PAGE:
brood the offspring from a single birth or from a single clutch of eggs. broodiness the tendency of female birds to incu- bate eggs. Bruton tyrosine kinase See agammaglobulinemia. Bryophyta the plant phylum containing mosses, liverworts, and hornworts. Bryophytes lack a vascu- lar system. See Appendix A. Bt designer plants transgenic plants (q.v.) with the gene for the toxin produced by Bacillus thurin- giensis spliced into their genomes.
Bt corn is an ex- ample of such a genetically engineered crop, and the Bt toxin kills off its major enemy, the European corn borer. One third of the corn sold in the U.S. is Bt corn. Farmers plant even more Bt soybeans and Bt cotton. See Bacillus, GMO. bubble a structure formed in a duplex DNA at the site of initiation and strand separation during repli- cation. bud 1. A sibling cell produced during the division of a budding yeast, like Saccharomyces cerevisiae. The daughter cell develops as a protrusion of the cell wall of the mother cell. The mother retains its old cell wall components while the bud gets newly syn- thesized wall material (contrast with septal fission).
The nucleus migrates to the neck of the bud. Here mitosis occurs with the nuclear envelope remaining intact, and a set of telophase chromosomes is deliv- ered to each cell. 2. an underdeveloped plant shoot, consisting of a short stem bearing crowded, overlap- ping, immature leaves. budding 1. in bacteria, yeast, and plants, the pro- cess by which a bud (q.v.) is produced. 2. in enve- loped viruses such as influenza virus and Sindbis vi- rus, a mode of release from the host cell in which a portion of the cell membrane forms an envelope around the nucleocapsid. The envelope contains vi- ral proteins, but no cellular proteins. BUDR 5-bromodeoxyuridine (q.v.).
buffer a compound that, in solution, tends to pre- vent or resist rapid changes in pH upon the addition of small quantities of acid or base. buffering the resistance of a system to change by outside forces. Bufo a genus of toads. Wild populations of species of this genus have been extensively studied by popu- lation geneticists. bulb a modified shoot consisting of a very much shortened underground stem enclosed by fleshy scalelike leaves. It serves as an organ of vegetative reproduction. The onion, daffodil, tulip, and hya- cinth produce bulbs. bull the adult male of various animals including domesticated cattle, elephants, moose, and elk.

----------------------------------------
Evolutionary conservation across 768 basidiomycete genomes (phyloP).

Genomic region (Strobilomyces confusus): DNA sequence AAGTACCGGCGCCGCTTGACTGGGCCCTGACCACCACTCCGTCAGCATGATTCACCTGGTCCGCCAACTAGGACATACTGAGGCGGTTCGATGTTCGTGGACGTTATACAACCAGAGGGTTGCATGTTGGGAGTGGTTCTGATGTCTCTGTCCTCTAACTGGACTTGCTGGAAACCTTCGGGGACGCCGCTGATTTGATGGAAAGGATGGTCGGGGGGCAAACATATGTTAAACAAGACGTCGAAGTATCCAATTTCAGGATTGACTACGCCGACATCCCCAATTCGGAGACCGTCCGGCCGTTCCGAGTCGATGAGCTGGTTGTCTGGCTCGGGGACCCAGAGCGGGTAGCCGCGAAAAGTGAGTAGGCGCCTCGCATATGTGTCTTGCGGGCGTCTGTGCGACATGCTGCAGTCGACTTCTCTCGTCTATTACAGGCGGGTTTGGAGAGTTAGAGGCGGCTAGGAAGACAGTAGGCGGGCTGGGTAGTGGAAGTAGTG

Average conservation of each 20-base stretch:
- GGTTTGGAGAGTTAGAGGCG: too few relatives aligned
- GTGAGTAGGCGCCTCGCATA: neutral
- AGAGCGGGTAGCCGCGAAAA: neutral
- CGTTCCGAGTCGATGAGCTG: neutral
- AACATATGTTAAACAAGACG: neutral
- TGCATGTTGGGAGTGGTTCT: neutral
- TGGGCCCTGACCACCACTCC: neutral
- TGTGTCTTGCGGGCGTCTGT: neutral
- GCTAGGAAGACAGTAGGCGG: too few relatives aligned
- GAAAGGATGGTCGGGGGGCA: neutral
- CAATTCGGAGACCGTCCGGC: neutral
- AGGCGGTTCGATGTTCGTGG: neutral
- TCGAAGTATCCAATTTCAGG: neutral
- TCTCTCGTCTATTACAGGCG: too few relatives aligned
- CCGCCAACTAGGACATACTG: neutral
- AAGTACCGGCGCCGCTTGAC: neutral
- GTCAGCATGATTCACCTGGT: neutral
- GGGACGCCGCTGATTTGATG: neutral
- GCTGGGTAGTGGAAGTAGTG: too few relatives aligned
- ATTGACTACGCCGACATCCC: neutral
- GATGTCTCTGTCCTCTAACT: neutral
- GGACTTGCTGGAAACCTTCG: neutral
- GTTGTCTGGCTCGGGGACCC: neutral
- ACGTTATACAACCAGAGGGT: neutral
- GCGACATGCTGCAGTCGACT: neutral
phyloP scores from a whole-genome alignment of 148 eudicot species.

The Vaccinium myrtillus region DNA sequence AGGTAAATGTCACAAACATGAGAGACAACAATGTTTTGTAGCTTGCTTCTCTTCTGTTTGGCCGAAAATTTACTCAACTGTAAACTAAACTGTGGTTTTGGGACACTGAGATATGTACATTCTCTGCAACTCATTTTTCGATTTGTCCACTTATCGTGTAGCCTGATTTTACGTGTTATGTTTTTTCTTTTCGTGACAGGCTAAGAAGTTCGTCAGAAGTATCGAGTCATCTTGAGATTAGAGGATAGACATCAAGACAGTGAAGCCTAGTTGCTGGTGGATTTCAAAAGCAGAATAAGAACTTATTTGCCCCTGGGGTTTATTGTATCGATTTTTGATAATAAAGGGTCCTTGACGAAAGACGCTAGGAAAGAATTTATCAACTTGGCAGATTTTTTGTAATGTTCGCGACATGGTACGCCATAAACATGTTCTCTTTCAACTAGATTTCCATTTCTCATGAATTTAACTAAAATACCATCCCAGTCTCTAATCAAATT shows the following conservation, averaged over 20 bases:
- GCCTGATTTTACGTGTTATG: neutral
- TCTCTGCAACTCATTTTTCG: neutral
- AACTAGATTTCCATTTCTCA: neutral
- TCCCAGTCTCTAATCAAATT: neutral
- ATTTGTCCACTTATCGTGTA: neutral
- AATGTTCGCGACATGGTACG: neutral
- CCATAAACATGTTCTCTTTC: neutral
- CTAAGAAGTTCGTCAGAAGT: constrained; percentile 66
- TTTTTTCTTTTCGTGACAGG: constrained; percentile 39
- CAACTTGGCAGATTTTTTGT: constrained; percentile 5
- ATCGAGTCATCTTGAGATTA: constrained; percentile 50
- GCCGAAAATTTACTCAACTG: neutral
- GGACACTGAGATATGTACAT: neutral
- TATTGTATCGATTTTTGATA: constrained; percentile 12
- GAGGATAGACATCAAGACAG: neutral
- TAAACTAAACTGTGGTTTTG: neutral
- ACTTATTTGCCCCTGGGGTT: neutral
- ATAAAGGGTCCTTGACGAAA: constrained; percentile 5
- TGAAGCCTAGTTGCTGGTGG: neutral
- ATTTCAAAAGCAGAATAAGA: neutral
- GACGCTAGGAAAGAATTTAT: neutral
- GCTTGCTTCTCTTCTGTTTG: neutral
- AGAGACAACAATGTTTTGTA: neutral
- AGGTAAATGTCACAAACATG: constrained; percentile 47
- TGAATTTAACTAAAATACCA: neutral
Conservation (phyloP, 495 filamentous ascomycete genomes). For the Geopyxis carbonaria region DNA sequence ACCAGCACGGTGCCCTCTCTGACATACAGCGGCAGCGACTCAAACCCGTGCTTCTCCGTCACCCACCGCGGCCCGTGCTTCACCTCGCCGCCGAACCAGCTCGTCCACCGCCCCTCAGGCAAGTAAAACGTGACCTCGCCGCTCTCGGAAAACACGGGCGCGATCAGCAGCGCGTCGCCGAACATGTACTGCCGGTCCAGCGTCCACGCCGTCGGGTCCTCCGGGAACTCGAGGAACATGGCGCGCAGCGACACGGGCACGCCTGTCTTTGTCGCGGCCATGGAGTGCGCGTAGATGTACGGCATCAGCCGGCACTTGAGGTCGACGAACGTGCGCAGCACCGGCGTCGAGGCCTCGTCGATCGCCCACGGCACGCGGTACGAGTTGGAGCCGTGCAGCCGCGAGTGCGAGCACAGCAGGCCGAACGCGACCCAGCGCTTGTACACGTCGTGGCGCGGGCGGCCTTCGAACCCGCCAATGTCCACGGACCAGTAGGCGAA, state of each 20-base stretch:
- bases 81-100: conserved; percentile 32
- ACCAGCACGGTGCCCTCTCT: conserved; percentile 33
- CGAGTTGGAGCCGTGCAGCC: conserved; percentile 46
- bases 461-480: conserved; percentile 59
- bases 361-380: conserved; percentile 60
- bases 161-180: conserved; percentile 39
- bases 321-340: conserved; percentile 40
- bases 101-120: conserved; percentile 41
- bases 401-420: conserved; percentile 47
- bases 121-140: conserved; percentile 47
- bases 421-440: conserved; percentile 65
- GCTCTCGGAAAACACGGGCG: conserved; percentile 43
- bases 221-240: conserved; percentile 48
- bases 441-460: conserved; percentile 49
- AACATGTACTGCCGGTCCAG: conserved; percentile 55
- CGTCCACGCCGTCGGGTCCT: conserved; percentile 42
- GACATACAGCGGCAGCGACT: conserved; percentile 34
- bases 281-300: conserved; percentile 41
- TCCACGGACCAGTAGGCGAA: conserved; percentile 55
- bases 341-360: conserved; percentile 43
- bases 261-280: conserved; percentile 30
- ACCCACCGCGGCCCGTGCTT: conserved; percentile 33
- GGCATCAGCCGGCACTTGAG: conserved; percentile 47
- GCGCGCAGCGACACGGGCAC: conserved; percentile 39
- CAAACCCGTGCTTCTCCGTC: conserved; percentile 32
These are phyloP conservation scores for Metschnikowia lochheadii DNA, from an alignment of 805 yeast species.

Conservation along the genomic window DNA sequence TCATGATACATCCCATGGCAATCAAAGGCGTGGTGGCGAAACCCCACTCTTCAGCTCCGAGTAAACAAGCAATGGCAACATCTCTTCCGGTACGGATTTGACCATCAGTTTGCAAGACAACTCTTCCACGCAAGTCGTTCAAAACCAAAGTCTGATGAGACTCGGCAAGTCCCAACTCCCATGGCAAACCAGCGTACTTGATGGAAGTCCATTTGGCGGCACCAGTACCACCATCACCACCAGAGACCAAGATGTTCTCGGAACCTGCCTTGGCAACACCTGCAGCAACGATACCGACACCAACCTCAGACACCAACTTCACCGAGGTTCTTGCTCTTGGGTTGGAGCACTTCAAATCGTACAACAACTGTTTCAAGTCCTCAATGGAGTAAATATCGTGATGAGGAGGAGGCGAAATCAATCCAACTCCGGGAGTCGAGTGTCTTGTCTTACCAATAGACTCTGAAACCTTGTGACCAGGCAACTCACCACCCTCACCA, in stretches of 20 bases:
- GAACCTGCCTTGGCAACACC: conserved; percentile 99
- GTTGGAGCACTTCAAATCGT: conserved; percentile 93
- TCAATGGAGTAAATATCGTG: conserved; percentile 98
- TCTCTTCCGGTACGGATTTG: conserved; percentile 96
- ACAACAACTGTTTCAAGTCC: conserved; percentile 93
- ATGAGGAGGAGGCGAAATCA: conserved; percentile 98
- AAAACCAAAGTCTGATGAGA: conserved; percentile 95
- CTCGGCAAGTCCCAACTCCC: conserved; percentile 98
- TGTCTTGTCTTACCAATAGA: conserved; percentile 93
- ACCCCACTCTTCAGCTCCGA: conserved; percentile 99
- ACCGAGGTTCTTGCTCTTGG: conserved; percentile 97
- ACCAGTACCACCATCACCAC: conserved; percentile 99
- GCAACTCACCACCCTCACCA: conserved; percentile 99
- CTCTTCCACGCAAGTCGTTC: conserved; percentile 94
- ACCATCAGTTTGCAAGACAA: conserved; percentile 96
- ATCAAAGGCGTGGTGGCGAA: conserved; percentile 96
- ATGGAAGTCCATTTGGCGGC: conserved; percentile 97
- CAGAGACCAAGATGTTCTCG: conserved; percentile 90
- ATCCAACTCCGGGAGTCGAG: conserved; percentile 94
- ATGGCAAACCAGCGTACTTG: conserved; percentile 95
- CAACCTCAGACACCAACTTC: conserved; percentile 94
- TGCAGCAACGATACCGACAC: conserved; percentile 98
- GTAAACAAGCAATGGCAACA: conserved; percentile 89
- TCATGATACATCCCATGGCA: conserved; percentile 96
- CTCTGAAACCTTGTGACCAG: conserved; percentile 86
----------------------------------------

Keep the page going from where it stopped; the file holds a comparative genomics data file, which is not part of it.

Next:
bull-dog calf See bovine achondroplasia. buoyant density the equilibrium density at which a molecule under study comes to rest within a den- sity gradient. See centrifugation separation. Burkitt lymphoma a monoclonal malignant prolif- eration of B lymphocytes primarily affecting the jaw and associated facial bones. The cancer is named after Denis Burkitt, who first described it in central African children in 1958. Most Burkitt tumors oc- curring in Africans contain Epstein-Barr virus (EBV) (q.v.), and this virus is believed to be mosquito borne. Burkitt lymphomas from United States and European patients lack EBV. Burkitt lymphoma cells always contain a reciprocal translocation involving the long arm of chromosome 8 and chromosome 14, or less frequently 22 or 2.
The break point on chro- mosome 8 is always near the myc oncogene (q.v.). The break point on the other chromosome is always near an immunoglobulin gene, namely, 14 (heavy chains), 22 (lambda light chains), or 2 (kappa light chains). In its translocated state myc is activated and the cancer ensues. See immunoglobulin chains, Phila- delphia (Ph1) chromosome. bursa of Fabricius a saclike structure connected to the posterior alimentary canal in birds. The bursa is the major site where B lymphocytes become mature immunoglobulin (antibody)-secreting plasma cells.
The equivalent organ in mammals has not been defi- nitely identified. Most evidence suggests the bone marrow. The organ bears the Latinized name of the Italian anatomist Girolamo Fabrizio (1578-1657) who first described it. bursicon an insect hormone that appears in the blood after molting and is required for the tanning and hardening of new cuticle. burst size the average number of bacteriophages released from a lysed host. See Appendix C, 1939, Ellis and Delbru¨ck. busulfan a mutagenic, alkylating agent.